The European Union demanded talks with the United States on Thursday to establish whether the intelligence service of its ally had been secretly drawing information from a global financial database in Belgium.
The EU Commissioner for Home Affairs Cecilia Malmstrom said in a Twitter posting she had spoken to U.S. counterparts and expressed strong concerns about tapping of financial data by U.S. intelligence authorities.
"Following up with a letter today, requesting consultation under the TFTP agreement. We need clear, satisfactory answers," she wrote.
In the absence of such satisfactory answers, the EU could revoke an agreement that allows the United States to access information under its Terror Finance Tracking Programme (TFTP). This would be subject to approval by EU member states.
According to leaked U.S. documents aired by Globo, Brazil's biggest television network, the U.S. government has tapped into the computer networks of companies including Google Inc., Brazilian state-run oil firm Petroleo Brasileiro SA and the Society for Worldwide Interbank Financial Telecommunication (SWIFT).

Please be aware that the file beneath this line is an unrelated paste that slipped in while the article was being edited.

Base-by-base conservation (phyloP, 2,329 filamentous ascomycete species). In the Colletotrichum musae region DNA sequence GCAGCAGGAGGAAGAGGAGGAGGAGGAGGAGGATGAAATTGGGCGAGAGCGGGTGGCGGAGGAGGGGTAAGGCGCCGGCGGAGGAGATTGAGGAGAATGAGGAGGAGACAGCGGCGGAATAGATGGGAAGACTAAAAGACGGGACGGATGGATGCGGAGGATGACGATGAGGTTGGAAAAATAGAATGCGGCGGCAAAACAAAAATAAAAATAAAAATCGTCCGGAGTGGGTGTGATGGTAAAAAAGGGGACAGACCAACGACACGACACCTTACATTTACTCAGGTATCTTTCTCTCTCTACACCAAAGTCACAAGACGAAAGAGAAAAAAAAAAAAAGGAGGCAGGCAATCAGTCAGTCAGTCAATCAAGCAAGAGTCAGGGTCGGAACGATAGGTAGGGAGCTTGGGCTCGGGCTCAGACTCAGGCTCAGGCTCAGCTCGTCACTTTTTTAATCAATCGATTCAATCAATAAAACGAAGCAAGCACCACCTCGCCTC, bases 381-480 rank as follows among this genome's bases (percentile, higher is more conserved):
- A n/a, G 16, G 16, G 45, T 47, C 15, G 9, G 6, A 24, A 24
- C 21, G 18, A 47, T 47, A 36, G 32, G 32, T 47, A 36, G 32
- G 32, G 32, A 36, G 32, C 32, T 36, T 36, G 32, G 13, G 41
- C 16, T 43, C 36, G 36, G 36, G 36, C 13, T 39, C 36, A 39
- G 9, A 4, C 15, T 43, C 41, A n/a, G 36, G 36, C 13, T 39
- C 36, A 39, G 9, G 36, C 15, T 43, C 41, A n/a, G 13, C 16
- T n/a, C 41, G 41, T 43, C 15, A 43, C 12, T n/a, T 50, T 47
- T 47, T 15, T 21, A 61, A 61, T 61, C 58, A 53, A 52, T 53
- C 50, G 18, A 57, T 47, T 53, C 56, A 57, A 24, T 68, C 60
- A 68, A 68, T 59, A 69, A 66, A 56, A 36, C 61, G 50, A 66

The European Union shares data from the database of SWIFT, which exchanges financial messages concerning transactions across the world, but it only does so with the United States Treasury, to help intercept possible terrorism plots.
In 2010, the EU and the United States signed a formal agreement to limit how much of that data can be retrieved.
Each side can terminate the agreement if there is a severe breach but only after mutual consultation to establish whether the terms of the agreement have been broken.
Europe has been unsettled by other revelations that the U.S. National Security Agency had been spying on European citizens by trawling vast quantities of email and telephone data of both Americans and foreigners.
(Reporting By Claire Davenport; editing by Philip Blenkinsop and Ralph Boulton)
By Claire Davenport